In the world of stouts, Irish stouts are dry and milk stouts are sweet, but oatmeal stouts fall somewhere in the middle. The use of a small amount of oats in the grist give this roasty brew a smooth, somewhat creamy mouthfeel. This is, in essence, what you are looking for when making an oatmeal stout.
Topping Serious Eats’ list of Top 5 Oatmeal Stouts, Samuel Smith’s Oatmeal Stout is a classic. Rich and luscious, flavors of toasted malt and chocolate combine with oats for a smooth finish. A similar beer is made by Highland Brewing Company in Asheville, NC, – an excellent oatmeal porter. Flaked oats give the beer a smooth, silky character. 5.9% ABV, 35 IBUs using American hops, Chinook, Willamette, and Cascade. These are two great examples to seek out when crafting your oatmeal stout recipe.
Brewing an Oatmeal Dry Stout
The key question when making an oatmeal stout is how to add the oats. Oats contribute a little extra body to the beer, but if overused can make the beer seem oily. 5-15% oats is ample for an oatmeal stout, but some grists may include up to 25% in the most extreme cases. As for the oats themselves, flaked oats will contribute the most fermentable sugar and can be added directly to the mash, while raw, steel-cut oats from the store must be cooked, boiled separately before being added to the mash. Some brewers even use a pack of oatmeal from the grocery store – just be sure to avoid those with flavorings – unless you’re going for a cinnamon oatmeal stout, of course!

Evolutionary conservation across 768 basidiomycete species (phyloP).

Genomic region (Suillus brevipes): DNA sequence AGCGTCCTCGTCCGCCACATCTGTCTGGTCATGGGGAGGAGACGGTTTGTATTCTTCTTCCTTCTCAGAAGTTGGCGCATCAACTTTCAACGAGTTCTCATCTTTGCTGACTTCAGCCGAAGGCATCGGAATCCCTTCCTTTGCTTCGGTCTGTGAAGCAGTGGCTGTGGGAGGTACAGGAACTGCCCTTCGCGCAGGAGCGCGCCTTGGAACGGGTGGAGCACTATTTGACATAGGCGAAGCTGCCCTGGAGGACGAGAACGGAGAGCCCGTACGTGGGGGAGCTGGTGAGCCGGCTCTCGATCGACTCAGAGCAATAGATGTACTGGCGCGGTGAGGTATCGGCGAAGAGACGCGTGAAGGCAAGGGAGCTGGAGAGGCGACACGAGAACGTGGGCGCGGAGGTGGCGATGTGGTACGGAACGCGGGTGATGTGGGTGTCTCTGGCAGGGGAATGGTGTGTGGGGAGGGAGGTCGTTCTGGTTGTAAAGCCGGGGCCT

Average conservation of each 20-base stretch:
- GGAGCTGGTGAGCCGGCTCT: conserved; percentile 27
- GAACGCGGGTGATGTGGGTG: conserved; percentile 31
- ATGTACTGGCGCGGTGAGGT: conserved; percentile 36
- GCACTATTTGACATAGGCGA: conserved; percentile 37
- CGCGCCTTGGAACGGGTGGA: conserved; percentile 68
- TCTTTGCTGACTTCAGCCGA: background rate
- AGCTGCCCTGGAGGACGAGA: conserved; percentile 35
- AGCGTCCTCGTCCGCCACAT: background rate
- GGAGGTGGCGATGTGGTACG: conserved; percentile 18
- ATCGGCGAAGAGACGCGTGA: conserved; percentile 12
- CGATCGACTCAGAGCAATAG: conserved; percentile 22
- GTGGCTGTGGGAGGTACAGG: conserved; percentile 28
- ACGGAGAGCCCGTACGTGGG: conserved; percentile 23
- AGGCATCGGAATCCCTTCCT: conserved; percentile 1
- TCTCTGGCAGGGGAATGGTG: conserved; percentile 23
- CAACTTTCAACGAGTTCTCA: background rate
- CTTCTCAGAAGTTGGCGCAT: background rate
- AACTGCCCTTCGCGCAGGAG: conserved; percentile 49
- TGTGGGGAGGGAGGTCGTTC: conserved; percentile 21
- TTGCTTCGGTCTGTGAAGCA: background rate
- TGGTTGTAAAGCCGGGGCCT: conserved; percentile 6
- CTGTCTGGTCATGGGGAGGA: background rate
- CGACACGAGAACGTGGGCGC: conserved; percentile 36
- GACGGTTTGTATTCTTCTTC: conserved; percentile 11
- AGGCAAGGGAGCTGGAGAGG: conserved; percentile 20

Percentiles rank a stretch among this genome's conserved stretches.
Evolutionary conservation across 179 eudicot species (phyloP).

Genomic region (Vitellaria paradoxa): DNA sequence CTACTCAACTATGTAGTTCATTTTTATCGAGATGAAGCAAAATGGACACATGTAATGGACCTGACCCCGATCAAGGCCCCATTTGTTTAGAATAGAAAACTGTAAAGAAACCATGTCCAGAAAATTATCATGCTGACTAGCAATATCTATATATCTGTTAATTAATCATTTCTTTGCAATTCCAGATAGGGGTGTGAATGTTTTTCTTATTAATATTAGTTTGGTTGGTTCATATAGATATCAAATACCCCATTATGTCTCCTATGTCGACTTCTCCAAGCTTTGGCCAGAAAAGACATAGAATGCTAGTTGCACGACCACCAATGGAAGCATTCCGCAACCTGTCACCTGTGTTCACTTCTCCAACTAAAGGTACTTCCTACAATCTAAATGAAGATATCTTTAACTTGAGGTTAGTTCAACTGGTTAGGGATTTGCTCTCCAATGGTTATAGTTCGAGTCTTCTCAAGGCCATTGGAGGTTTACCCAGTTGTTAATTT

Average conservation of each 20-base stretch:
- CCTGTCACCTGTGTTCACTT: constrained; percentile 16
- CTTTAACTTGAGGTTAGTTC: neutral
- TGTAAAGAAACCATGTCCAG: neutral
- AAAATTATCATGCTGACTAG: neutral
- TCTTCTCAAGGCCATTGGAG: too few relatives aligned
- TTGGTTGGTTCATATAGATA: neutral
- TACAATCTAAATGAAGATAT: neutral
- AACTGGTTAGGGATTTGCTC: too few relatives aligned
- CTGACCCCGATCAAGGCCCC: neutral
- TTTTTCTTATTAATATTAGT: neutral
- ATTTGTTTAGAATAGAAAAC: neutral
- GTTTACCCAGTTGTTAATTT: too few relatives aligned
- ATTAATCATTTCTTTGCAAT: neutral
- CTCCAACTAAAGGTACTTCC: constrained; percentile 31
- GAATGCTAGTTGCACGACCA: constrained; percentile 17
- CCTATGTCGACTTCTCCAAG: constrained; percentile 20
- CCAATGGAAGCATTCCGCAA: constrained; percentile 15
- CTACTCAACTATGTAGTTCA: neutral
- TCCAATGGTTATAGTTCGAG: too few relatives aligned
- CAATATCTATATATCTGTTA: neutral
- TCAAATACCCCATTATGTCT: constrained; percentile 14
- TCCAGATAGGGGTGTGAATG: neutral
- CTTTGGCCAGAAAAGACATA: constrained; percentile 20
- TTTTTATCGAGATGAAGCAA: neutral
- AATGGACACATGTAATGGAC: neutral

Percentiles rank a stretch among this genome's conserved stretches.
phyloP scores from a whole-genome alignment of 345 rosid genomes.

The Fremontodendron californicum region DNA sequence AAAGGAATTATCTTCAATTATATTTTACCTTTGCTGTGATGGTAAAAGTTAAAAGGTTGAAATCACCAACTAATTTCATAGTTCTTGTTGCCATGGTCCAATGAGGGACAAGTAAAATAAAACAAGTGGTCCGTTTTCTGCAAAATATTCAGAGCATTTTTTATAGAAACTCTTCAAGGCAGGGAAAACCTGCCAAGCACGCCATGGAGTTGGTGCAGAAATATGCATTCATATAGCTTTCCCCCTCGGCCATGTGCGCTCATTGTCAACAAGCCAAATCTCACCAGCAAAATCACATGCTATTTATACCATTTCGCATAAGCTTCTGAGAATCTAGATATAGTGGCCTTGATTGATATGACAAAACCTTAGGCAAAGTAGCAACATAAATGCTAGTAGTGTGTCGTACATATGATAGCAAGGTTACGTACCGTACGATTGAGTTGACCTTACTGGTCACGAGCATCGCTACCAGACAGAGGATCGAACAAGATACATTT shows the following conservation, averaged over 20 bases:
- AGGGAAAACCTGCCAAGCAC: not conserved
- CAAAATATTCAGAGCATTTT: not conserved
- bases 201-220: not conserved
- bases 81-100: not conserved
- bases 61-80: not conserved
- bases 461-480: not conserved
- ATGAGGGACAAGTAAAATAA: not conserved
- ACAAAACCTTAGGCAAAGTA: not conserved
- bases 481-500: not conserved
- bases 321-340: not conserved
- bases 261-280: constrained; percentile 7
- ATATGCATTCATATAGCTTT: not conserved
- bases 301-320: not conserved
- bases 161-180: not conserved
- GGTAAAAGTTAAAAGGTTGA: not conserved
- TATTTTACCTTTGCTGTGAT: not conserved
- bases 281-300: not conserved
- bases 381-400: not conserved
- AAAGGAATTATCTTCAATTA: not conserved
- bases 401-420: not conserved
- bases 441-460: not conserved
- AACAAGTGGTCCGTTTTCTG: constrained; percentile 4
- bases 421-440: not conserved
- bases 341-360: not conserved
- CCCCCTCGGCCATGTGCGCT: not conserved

Grain Bill and Fermentables
An oatmeal stout gets its dark color from specialty grains like chocolate malt and roasted barley. Roasted barley helps to impart the dry, bitter flavor of coffee that stouts are known for, but it must be used sparingly (a maximum of 5-7% of the grist). Reduce the roasted barley in favor of chocolate malt to avoid overly burnt or charcoal flavors.
To accentuate the oatmeal character, Jamil Zainasheff and John Palmer John recommend, “Toasting the oats in the oven at around 300°F (149°C) until they begin to slightly color up and give off a nutty oatmeal cookie character.”
An oatmeal stout is an English creation, so English hops work best when making this beer style. Examples include Kent Goldings, Fuggles, and Target. Shoot for 25-40 IBUs. Hop aroma is low to none, so use restraint in the late hop additions.
Oatmeal stouts typically have some mild fruity aromas, which are best delivered by the use of English ale yeast. Safale S-04 is a good dry yeast option. A number of liquid yeast strains will work as well. Wyeast 1099: Whitbread Ale Yeast is a fast-fermenting, high flocculating strain with relatively clean fermentation characteristics, especially at lower fermentation temperatures. Other strains, such as Wyeast 1318: London Ale III, will give a slight fruity character and may leave some residual sweetness. It’s generally recommended to rehydrate dry yeast, and if using liquid yeast, to prepare a yeast starter.
Now you’re ready to make your own oatmeal stout!
Do you have an excellent recipe for making oatmeal stout? Share it in the comments below. What kind of oats do you use, and for what percentage of the grain bill?
Sources: Brewing Classic Styles: 80 Winning Recipes Anyone Can Brew (p. 168). Brewers Association.
David Ackley is a beer writer, brewer, and self-described “craft beer crusader.” He holds a General Certificate in Brewing from the Institute of Brewing and Distilling and is founder and editor of the Local Beer Blog.